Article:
• Teleprospecting is NOT Telemarketing. Telemarketing is a tightly scripted call job that is more about messaging out than gathering in of information.  Telemarketing generates numerous calls per day or hour and is best pictured as a call-bank of the same thing happening over and over again.  It’s like a direct-mail piece done verbally, with the same one to three percent return on investment.
  • Teleprospecting is NOT time wasteful.  The illusion is that teleprospectors waste a lot of time getting as excited over definite “no’s” as definite “yeses.” What people don’t see is the database clean-up that happens with every call and the numerous call-backs that lead to stronger relationships as a prospective client is handed off to sales.



And that leads us to what teleprospecting is all about.  The bottom line here is that the professional teleprospector makes every dial valuable to the company.  He or she has usually had several years of experience both in telemarketing and in sales, so that experience can be brought to the telephone prospecting effort with a higher level of professionalism. Characteristics of good teleprospecting skills include:

  • Hunter Mentality – Like most sales professionals, the teleprospector is hungry for new business.  He or she will be listening as carefully for the clues that say a prospect isn’t worth pursuing as they are for the qualified lead.
  • Qualifying leads – Unlike the leads generated out of a telemarketing campaign, the teleprospector wants to see deals close in the end. Therefore the teleprospector will work hard to make sure each call results in gathering as much information about the name on his or her list as possible. They will qualify down to the specific demographic information needed to increase the probability of sales with every encounter. 
  • And the teleprospector is initiating the business relationship right from the start.  It does the company no good to qualify a lead in terms of budget, need, and fit, if the person(s) on the other end of the line don’t like your company because of their initial engagement.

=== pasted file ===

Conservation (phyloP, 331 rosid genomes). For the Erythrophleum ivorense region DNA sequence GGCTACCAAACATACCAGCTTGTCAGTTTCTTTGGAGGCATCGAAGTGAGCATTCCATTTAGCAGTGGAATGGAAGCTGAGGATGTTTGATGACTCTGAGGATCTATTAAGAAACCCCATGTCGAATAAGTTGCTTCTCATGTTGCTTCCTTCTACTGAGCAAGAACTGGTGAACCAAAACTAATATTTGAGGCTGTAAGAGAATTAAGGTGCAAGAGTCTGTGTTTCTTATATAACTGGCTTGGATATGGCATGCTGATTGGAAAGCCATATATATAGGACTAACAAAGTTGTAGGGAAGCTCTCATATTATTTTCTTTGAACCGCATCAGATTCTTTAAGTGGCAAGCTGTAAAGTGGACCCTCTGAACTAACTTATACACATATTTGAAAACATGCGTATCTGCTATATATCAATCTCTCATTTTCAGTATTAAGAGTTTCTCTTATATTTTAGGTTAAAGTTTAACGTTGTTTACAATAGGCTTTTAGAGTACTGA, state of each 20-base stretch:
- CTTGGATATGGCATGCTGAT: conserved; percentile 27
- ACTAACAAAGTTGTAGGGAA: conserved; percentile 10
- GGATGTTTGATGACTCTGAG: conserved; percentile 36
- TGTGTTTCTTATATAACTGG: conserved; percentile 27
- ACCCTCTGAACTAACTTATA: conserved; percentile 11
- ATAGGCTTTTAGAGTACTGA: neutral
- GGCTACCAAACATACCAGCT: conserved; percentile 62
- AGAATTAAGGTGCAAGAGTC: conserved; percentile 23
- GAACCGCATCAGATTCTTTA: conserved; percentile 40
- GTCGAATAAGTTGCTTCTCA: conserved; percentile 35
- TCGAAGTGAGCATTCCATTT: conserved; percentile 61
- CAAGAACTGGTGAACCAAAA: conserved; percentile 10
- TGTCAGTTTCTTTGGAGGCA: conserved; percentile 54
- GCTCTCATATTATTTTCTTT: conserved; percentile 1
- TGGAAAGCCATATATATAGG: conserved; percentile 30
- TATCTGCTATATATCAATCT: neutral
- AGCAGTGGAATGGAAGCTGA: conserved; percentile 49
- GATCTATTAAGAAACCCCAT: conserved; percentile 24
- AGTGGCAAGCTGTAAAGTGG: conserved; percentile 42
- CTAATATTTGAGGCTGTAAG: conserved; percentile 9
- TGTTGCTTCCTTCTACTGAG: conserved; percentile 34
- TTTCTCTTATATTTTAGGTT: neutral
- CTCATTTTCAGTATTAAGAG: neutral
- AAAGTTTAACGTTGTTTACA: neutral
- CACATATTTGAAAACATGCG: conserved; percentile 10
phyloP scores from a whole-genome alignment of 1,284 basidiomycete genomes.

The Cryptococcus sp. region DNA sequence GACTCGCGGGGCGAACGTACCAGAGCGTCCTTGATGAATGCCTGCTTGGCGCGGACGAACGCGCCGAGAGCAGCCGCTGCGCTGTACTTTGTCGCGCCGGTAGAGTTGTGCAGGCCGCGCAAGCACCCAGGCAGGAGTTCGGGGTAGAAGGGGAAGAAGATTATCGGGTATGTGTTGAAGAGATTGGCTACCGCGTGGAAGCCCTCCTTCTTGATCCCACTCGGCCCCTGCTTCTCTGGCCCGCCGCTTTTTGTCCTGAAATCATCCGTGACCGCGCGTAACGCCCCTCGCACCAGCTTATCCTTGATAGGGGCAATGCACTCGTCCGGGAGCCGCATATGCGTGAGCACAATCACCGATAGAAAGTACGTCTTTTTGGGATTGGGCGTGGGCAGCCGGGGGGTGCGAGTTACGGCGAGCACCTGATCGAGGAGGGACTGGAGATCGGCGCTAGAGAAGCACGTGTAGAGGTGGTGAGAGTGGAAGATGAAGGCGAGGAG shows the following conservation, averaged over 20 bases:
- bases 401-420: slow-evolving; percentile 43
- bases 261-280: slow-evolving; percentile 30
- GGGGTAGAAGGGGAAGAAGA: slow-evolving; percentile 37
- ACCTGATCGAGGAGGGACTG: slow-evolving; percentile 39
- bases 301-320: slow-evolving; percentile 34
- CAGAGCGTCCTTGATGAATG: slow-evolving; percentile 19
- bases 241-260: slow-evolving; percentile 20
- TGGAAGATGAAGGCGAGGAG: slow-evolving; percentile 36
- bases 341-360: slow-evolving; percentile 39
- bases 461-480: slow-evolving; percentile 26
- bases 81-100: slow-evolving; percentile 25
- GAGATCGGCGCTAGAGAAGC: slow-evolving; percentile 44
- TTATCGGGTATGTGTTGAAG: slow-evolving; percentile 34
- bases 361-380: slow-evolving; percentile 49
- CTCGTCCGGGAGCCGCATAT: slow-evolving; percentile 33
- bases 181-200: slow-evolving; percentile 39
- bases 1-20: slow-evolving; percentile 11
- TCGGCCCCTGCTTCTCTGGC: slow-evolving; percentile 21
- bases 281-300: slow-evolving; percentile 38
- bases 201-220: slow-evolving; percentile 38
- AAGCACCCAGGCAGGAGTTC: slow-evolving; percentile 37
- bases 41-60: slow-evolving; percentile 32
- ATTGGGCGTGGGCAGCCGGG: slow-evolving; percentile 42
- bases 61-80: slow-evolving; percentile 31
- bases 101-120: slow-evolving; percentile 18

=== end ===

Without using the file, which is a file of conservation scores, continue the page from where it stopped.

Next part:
• Bonus! Along with qualifying good leads, the professional teleprospector will let marketing know which names to remove from its database.  This disqualifying process will help future mailings and contacts be more effective because the marketing database is continually cleaned. Unfortunately, many companies do not see the value of a constantly cleaned database because of the short-term focus on the need for sales today.  The teleprospector keeps a longer-term vision in mind.


By now, you can see the value of a professional teleprospector, but who should that prospector report to in the company organization chart?  A good teleprospector performs some sales functions but also some marketing functions.  He or she deals with generating interest from total strangers to loyal customers.  Perhaps pre-sales functions need their own path to the executive suite.

Teleprospectors fill the gap that exists between Sales and Marketing, but more importantly, create a bridge between the two organizations by performing functions for either side of the same coin.  Teleprospectors help the promotion of products and services (as marketing does) all the while making sure business relationships emerge for Sales representatives to build upon.  Isn’t it time you consider building a bridge between your Sales and Marketing teams with a strong teleprospecting effort?

Categories: Sales & Marketing